TipSheet: City Council, 12.15.16
Hey, remember last year’s last meeting of the year? The one with the TNCs? This meeting might be a little like that, but sub “The Grove” for “Uber/Lyft.” Below is a list of items we’re watching. In the interest of space, we’ve decided not to post the entire agenda. The Office of the City Clerk posts a copy on its website, here.
16. Approve an ordinance amending the Fiscal Year 2016-2017 Austin Transportation Department Capital Budget (Ordinance No. 20160914-002) to increase appropriations by $8,000,000 for corridor mobility, bikeways, and safety, including the City’s Vision Zero plan to eliminate traffic-related fatalities; and amending the Fiscal Year 2016-2017 Public Works Department Capital Budget (Ordinance No. 20160914-002) to increase appropriations by $20,000,000 for sidewalks, safe routes to schools, urban trails, and capital renewal projects. (Related to Item 17)
17. Approve a resolution declaring the City of Austin’s official intent to reimburse itself from proceeds of general obligation bonds to be issued for transportation and mobility-related expenditures in the total amount of $28,000,000. (Related to Item 16)
Monitor’s take: In November, Austin voted in favor of the mobility bond, and here are the first couple of items related to that package. However, as clarified at the work session, this is just a first step towards allocating funding. The official approval is expected to be in February or thereabouts.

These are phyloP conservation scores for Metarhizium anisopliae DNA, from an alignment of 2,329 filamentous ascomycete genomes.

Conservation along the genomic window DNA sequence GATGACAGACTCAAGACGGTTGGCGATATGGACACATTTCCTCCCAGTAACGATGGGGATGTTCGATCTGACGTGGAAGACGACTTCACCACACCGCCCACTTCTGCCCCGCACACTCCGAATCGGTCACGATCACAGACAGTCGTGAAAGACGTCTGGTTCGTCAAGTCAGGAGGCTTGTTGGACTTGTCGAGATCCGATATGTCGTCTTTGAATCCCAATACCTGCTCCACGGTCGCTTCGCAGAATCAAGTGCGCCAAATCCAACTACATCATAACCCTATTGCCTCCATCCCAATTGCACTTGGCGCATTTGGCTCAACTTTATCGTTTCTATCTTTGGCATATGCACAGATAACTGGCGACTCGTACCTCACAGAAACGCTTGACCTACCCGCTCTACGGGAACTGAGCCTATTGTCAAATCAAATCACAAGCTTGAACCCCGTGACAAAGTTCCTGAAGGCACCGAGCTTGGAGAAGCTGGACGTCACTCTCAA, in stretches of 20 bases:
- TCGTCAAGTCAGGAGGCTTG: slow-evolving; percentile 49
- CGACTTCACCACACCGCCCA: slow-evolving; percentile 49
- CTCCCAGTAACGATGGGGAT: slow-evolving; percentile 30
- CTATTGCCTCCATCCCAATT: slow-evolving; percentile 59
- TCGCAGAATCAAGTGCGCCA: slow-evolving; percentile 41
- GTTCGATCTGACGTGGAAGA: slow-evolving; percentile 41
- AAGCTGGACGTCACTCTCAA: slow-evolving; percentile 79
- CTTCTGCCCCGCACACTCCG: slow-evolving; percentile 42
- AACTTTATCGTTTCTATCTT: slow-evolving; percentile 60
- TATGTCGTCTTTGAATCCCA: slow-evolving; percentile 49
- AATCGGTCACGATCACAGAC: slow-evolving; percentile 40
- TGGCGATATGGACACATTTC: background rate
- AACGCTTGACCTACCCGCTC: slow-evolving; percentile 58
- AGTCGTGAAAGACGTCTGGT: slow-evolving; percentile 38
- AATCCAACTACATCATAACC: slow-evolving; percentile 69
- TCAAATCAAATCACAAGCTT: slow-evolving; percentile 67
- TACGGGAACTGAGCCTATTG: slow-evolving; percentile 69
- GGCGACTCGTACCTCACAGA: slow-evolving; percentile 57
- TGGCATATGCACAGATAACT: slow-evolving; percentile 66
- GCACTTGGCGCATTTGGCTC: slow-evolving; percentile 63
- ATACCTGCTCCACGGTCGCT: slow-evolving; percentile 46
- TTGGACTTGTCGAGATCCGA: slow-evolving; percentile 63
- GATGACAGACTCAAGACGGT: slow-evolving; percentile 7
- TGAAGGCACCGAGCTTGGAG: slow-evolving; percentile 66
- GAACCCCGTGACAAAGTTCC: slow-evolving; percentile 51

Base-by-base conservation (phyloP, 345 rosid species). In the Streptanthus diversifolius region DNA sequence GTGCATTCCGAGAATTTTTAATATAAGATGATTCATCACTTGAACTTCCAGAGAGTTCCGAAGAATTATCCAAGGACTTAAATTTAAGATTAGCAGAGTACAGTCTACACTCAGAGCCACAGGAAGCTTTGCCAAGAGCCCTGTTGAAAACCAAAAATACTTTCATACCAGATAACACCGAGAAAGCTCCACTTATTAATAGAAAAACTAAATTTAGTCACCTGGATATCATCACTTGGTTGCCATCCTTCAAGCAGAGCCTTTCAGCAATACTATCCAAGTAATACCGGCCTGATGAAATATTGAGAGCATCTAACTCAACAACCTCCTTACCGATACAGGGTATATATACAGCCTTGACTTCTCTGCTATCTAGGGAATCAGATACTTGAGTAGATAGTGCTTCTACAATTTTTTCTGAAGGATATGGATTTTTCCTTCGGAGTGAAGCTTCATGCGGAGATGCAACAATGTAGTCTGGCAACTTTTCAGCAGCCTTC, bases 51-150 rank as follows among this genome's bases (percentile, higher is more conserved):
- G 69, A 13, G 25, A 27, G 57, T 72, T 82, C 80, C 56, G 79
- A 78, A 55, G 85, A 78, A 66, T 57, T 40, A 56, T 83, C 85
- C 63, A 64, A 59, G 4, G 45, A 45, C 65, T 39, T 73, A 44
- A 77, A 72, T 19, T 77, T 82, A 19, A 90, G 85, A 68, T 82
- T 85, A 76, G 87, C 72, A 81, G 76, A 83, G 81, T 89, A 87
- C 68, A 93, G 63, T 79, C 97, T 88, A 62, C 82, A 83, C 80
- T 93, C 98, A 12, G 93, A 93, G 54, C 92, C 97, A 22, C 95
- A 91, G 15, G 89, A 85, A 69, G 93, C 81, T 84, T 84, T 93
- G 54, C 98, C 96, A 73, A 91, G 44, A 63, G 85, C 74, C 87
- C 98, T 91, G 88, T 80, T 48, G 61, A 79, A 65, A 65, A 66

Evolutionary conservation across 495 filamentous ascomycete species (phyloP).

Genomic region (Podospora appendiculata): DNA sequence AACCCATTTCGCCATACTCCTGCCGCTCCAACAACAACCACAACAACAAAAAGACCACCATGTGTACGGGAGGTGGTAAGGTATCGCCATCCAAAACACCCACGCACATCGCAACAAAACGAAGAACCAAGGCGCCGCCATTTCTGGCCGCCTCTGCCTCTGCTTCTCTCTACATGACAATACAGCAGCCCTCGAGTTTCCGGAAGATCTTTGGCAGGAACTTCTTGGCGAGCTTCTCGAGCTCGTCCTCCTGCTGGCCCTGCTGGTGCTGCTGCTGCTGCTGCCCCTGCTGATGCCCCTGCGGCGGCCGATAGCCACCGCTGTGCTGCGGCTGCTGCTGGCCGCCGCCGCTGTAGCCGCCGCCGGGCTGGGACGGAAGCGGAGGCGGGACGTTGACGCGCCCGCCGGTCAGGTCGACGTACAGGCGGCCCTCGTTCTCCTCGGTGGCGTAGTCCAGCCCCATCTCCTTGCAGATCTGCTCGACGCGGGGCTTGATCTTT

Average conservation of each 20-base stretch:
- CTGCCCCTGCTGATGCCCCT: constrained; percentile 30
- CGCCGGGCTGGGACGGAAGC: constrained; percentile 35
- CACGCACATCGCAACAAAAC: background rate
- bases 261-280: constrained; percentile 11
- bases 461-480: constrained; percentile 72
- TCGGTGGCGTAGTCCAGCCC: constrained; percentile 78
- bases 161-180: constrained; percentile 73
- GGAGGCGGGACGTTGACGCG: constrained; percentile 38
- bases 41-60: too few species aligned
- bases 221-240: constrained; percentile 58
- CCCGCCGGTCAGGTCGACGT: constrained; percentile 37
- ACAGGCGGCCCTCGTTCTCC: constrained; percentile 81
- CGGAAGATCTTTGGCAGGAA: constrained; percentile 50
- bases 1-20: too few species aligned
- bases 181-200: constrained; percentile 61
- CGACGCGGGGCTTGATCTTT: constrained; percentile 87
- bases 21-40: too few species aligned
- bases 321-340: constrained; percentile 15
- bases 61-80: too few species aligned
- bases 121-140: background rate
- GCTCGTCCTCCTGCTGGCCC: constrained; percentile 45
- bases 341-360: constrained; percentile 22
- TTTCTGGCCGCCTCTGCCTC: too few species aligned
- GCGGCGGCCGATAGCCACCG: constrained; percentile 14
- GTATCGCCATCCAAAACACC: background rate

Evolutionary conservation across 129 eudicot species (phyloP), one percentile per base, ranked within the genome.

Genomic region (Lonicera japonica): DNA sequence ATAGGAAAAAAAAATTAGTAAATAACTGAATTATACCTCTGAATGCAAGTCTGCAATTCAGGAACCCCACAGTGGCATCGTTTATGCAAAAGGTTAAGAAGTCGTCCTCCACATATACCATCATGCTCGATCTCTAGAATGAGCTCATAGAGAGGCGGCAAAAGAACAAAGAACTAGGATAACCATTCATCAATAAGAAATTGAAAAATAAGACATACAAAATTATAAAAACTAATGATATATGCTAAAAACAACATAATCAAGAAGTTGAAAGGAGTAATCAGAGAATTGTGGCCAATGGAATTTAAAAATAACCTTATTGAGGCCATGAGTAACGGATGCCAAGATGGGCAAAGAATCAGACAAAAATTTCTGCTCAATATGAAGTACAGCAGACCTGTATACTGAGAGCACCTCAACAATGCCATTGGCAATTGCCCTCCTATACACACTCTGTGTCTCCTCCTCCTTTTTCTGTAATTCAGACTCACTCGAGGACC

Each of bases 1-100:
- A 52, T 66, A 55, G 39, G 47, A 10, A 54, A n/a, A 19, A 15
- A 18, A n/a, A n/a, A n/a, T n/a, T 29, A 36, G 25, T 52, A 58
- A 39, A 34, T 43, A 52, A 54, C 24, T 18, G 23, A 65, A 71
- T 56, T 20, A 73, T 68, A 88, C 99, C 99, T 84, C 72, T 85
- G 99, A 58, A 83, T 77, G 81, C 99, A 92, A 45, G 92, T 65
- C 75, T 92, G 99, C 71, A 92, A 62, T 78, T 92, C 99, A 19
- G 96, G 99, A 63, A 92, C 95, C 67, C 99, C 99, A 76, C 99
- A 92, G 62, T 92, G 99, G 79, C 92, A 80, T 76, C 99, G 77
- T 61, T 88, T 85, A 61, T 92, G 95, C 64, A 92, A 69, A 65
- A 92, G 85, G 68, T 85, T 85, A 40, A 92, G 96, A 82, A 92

29. Approve a resolution directing the City Manager to identify and return to Council a recommendation on how to fund off-site sidewalk and traffic calming improvements associated with the Grove Planned Unit Development. (Related to Items 30, 31, and 75)
30. Approve an ordinance amending City Code Chapter 8-1 relating to permits for use of sound equipment on parkland within the Grove Planned Unit Development, generally located at the intersection of Bull Creek Road and West 45th Street. (Related to Items 29, 31, 75)
31. Approve a resolution authorizing the City Manager to fund a pilot program for employer-assisted housing. (Related to Items 29, 30, 75)
75. C814-2015-0074 – The Grove at Shoal Creek PUD – District 10 – Approve third reading of an ordinance amending City Code Title 25 by rezoning property locally known as 4205 Bull Creek Road (Shoal Creek Watershed) from unzoned (UNZ) district zoning to planned unit development (PUD) district zoning.